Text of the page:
I agree Apple got a great deal here (that's the point of bounties, and anyone who thinks they're a bad deal for strong researchers is... right). But I'm always going to point out that HN has weird misconceptions about the economics of this stuff.
It’s not about the dollars you could make. That’s probably pretty hard to get away with.
But the damage you can do? That’s a whole different thing.
By a team of four experienced security researchers working for multiple months?
(This was not several months of full time work, but rather several months of part time work; but I'm stipulating the former condition.)
I think we're on firmer ground saying that there are ways of delivering software that foreclose on "obvious bugs". But when we talk about fundamentally changing the way we deliver software --- in secure-by-default development environments, on secure-by-default deployment platforms, with security as a primary functional goal prioritized over time-to-market --- we're actually into real money now, not just another $250k on pentesters.
Calc based on 3 months, 5 people, 600USD/md rate.
EDIT as I can't reply to tpaceck below: no, those 2000usd/day rates do not exists in projects in size of 300MD like here. In general they do not exist for big projects.
Yes, I agree, you have rates around 1200 in high cost countries, yet as I wrote earlier, you can have similar/the same skill level at 600 usd/md if you're willing to work with guys not from HCC.
As to the skills I'm talking this level: https://research.securitum.com/mutation-xss-via-mathml-mutat...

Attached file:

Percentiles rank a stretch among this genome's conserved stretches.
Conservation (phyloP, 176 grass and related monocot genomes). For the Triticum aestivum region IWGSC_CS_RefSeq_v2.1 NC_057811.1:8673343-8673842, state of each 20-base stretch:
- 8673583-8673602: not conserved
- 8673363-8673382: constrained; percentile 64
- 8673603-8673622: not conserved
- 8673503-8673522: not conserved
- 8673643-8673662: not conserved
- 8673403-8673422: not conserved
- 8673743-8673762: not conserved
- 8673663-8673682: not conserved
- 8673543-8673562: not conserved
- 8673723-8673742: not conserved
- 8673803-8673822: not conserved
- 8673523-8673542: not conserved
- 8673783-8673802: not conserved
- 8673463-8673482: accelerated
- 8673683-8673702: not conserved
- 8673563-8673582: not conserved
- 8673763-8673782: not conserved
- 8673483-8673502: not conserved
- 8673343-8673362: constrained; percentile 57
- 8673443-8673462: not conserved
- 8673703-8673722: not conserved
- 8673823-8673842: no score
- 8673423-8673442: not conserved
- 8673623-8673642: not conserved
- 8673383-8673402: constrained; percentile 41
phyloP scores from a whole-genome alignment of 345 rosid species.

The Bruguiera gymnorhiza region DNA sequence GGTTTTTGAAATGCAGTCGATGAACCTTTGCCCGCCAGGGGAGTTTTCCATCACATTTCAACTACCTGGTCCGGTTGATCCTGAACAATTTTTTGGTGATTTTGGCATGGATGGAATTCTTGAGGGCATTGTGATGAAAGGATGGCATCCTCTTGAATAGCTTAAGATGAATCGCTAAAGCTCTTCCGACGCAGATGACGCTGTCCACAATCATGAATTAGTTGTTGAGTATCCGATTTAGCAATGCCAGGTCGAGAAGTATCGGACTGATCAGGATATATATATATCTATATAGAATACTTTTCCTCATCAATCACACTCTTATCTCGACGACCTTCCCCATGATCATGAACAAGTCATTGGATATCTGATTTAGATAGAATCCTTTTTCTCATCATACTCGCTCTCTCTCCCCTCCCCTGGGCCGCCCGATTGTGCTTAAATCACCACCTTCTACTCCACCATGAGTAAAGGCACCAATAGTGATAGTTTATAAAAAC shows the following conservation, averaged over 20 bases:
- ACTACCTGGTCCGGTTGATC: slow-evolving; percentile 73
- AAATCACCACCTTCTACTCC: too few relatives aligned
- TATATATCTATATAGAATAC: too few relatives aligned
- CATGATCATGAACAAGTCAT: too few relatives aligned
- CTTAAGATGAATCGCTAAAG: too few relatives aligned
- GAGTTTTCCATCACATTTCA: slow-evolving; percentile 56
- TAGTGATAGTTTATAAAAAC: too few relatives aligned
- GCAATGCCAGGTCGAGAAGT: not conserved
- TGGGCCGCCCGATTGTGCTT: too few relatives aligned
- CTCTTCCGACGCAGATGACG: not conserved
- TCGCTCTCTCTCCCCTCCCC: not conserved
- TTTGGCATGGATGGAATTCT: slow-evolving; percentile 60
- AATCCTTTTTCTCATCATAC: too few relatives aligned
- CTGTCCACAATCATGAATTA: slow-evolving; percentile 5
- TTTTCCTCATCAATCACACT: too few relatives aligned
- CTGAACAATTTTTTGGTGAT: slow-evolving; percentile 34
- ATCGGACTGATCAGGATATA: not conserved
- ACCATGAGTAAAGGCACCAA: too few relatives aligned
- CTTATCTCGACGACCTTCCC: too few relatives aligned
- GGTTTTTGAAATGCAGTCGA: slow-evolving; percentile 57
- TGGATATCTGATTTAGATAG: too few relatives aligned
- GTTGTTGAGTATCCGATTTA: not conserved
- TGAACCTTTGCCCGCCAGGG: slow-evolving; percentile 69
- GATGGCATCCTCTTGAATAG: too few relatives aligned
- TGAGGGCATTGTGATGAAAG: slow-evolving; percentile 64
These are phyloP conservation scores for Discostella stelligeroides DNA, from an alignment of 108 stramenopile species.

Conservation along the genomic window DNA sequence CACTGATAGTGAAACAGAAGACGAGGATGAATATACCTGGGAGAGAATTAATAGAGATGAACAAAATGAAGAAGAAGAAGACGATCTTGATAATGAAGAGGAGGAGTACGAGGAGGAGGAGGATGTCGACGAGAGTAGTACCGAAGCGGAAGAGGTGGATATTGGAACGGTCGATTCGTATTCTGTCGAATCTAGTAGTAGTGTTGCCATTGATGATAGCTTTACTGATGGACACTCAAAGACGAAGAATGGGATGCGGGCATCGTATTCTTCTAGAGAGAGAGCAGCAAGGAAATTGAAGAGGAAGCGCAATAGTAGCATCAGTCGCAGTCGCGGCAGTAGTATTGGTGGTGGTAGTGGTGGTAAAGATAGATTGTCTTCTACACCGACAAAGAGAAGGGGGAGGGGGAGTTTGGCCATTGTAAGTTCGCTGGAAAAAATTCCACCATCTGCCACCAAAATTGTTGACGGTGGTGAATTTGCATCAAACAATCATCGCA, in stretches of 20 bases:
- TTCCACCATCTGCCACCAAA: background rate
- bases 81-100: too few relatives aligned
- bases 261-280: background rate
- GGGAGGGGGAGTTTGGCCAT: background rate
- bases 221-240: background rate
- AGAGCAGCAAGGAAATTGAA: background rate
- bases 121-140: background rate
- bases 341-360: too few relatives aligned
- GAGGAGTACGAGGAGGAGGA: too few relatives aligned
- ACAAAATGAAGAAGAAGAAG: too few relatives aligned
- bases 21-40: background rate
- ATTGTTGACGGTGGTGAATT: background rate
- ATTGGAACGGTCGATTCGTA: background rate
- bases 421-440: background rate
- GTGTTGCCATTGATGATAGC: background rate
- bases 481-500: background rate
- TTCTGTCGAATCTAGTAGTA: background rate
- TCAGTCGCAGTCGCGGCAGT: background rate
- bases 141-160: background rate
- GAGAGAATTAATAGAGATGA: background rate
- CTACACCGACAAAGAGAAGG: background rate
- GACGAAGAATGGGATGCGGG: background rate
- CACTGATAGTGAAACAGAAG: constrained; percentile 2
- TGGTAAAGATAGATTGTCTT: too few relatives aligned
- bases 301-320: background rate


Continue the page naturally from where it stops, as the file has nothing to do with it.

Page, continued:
I do not believe you can find pen testers worth their salt who would cost _less_ than a non-distinctive developer. At least not one who will do more than run some automated report over all your endpoints.
If we're cherry picking a single one, the associated involvement and timeframe drops dramatically, to something much closer to one or two people, tops, over the course of just a few days, tops.
That's something a pentesting team can absolutely achieve for far less than $500,000 over the course of a few days, too.
Always found at least a medium severity issue though.
Big engagements were typically a week, max. Usually one day of kickoff / getting “in the zone” for a project, three or so days of intensive testing, then the final day is usually writing reports (ugh, reports) all day.
Yes, but that's a shared premise in this subthread already.
Apple is also huge, and no huge company avoids vulnerabilities; staff as ambitiously as you want, but any disjoint group of competent testers attacking a new target is going to find a disjoint set of bugs.
I can easily see the iCloud photo worming one making it's way into mainstream media and causing millions of dollars of reputational damage.
For what it's worth, "reputational damage" has always been a kind of rhetorical escape hatch from arguments that have become too mired in facts.